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Analog and Digital Ground Separation

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  • Analog and Digital Ground Separation

    Hi Robert,

    I am currently working on a very dense design, which includes A/D converters, PIC32 microcontroller, a lot of FETs to enable all the ICs we are using, CAN Interface, Op-Amps, High Current protective switches (Total Current is about 125A). The board will be used for Automotive application and there will be a of switching happening at the same time to enable various sensors, contactors, FANS, Pumps, Motors, Valves, Analog data from some sensor will be sent to A/D converters and then back to the microcontroller, as well as FAN speed… We have both Analog and Digital signals, they are not high speed, and from what I understood watching your and Ricks Webinars, that there is no need to separate Analog and Digital Grounds. I just need to leave the gap between them big enough (20H), so they would not interfere with each other. That means that I cannot use any datasheet layout guidelines because they strongly recommend splitting the Ground Plane. Rick suggested to use like 1k resistor between FETs from my Analog circuitry and a controller on the Digital side and place it on the same level as my A/D converters, but I am not sure if I need a 1k resistor on the input of a MOSFET because that will limit the input current from the microcontroller. My biggest concern is the input power, which is driving those ICs. It is common for both Analog and Digital circuitry (+3V3 and +5V) and I am not sure what is the best way of separating them. That is the most interesting question, what is the best way of separating common Analog and Digital ICs power, as it might not necessarily be routed using power planes, it can be routed using wide tracks if the space is limited and what to do in that case?
    Is it a good idea to route a GND trace between them so their fields would couple each other, but if they are coming from the same source that probably would not matter because at some point they will be back to the same source unless we separate them using a capacitor.
    If I have some PWM signals coming from my controller to Op-amps to change a voltage level and these signals go to a connector. I am not sure if I need to put that circuitry alongside A/C converters (to keep all Analog circuitry together) which will have sensitive Analog data or the best practice is to separate them as well.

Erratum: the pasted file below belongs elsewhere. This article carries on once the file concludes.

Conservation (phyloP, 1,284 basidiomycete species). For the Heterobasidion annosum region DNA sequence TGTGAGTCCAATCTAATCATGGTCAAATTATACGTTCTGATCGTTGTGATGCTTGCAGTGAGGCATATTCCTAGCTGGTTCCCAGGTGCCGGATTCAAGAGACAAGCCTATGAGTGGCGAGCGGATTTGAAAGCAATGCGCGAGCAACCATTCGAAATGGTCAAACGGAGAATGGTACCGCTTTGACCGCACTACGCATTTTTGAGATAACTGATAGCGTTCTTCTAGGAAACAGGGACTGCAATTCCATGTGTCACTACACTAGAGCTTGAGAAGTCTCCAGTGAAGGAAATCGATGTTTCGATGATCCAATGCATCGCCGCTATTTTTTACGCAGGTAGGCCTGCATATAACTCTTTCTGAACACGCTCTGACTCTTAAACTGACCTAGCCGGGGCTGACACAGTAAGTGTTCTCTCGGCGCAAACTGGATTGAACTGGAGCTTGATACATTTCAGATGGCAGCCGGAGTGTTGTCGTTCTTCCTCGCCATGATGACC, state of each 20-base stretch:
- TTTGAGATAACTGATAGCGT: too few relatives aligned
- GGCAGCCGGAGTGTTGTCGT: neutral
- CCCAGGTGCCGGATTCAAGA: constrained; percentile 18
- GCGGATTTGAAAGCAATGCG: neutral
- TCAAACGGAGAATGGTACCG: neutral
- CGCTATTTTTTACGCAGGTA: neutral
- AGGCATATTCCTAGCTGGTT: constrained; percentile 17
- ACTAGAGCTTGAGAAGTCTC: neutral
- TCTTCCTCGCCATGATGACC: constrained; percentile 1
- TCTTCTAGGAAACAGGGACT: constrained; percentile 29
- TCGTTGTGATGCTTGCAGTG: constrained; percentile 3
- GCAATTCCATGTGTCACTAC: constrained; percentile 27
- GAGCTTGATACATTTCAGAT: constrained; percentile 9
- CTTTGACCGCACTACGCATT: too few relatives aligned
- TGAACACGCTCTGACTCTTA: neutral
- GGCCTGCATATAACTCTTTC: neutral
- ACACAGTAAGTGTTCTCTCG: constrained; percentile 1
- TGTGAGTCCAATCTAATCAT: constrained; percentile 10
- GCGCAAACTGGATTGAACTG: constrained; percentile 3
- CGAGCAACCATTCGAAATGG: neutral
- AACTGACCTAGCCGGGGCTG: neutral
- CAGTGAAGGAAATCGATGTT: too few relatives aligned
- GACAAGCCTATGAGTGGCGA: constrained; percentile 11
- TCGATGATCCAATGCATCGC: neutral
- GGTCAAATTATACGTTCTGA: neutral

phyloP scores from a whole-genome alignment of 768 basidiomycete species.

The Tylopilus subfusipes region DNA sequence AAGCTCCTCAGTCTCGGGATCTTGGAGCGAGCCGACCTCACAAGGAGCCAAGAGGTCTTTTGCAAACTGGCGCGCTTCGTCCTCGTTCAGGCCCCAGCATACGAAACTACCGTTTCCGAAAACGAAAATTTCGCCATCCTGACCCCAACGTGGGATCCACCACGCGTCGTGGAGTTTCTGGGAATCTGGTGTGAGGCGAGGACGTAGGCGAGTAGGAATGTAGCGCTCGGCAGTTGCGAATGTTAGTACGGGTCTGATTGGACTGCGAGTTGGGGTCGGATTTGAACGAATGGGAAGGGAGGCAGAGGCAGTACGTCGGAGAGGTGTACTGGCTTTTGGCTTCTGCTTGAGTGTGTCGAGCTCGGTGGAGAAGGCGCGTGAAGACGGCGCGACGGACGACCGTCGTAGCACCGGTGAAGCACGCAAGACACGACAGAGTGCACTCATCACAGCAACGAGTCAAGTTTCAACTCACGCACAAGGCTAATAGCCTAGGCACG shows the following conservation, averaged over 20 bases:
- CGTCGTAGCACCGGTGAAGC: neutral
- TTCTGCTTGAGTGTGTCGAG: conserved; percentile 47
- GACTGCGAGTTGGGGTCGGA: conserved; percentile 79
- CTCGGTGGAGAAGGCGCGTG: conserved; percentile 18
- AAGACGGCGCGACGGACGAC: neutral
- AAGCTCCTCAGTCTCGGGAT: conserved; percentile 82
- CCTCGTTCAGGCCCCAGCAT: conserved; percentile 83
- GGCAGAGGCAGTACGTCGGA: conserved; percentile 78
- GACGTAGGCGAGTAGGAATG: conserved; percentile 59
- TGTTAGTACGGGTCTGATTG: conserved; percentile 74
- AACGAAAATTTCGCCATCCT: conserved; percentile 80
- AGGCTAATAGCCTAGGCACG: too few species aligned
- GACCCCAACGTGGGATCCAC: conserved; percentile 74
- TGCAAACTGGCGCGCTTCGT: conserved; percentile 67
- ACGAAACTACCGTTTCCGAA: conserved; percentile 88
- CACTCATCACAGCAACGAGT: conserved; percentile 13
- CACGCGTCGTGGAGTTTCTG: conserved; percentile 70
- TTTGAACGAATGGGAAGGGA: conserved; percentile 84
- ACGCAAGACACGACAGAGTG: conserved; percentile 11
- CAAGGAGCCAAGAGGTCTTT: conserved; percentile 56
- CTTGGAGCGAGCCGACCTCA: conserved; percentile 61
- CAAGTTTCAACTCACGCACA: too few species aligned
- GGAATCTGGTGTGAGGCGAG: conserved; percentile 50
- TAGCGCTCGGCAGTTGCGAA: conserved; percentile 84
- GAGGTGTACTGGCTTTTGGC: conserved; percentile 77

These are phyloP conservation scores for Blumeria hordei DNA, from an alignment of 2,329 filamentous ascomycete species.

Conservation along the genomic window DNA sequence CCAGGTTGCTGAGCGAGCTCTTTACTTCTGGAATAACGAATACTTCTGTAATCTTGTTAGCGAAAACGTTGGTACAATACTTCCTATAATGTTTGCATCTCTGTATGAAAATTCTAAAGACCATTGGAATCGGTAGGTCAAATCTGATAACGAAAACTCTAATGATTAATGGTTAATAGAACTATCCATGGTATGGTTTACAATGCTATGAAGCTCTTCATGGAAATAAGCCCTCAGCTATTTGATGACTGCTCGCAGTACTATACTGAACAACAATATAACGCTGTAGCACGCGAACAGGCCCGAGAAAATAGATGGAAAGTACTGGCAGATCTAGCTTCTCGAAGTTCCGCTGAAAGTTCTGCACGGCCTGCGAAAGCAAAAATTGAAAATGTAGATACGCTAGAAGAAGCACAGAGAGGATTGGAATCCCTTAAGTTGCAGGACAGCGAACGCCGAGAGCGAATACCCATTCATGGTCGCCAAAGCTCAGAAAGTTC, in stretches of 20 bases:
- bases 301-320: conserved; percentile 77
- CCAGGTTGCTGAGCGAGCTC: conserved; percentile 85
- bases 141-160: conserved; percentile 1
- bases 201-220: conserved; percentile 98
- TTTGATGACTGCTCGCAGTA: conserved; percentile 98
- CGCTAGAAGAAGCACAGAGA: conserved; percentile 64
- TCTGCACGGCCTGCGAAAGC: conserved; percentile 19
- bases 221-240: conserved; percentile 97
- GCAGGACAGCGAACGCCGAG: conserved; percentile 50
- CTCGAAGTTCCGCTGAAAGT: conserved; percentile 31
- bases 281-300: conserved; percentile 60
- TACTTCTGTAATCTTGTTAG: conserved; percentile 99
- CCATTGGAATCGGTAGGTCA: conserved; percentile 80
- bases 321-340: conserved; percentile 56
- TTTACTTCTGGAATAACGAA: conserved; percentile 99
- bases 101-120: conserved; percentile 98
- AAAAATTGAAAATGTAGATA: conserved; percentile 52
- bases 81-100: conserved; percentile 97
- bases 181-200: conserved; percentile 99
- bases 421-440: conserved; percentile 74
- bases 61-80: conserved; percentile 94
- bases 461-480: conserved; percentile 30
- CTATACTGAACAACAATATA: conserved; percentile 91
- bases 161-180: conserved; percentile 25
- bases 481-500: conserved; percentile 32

I would appreciate it if you could advise me on that.
    Thank you.

  • #2
    Hello , may be you could separate the AGND and DGND and make a resistance or capacitor with a low value between the 2 GND plane , and when you receive your board you can test the two cases : AGND and DGND coupled with the low value capacitor/resistor and the case where they are separated (without the shunt resistor/capacitor) and see if there is a big differnce between the two cases .


    • #3
      Felix889 it looks to me, that you are aware of possible issues. You may just need to try to design it the best way as you think it should be designed + if there are some things you are not sure about, you may add some options for additional components or connections - that is what I normally do.

      Maybe someone from forum can help you answering something more specific?


      • #4
        Thank you Robert for getting back to me. Do you normally use the same power supply (for instance +3V3) for both Analog and Digital circuitry with some kind of separation like a resistor in the image provided below or maybe you use one PSU for each circuitry? The interesting question then is where is the best place on the layout for those resistors, shall we place them on the same level as A/D converters or somewhere else? Thank you.

        Attached Files


        • #5
          For some reason I can't open the PNG files.

          I do like to use separate DC/DC power supplies for analogue and for digital powers. It depends on currents, but I like to use linear DC/DC for analogue - for some reason I imagine this as a more clear power than output from a switching power supply. But I have never done any measurements to confirm that.


          • #6
            I have again uploaded the PNG files for you to see. Thank you.
            Attached Files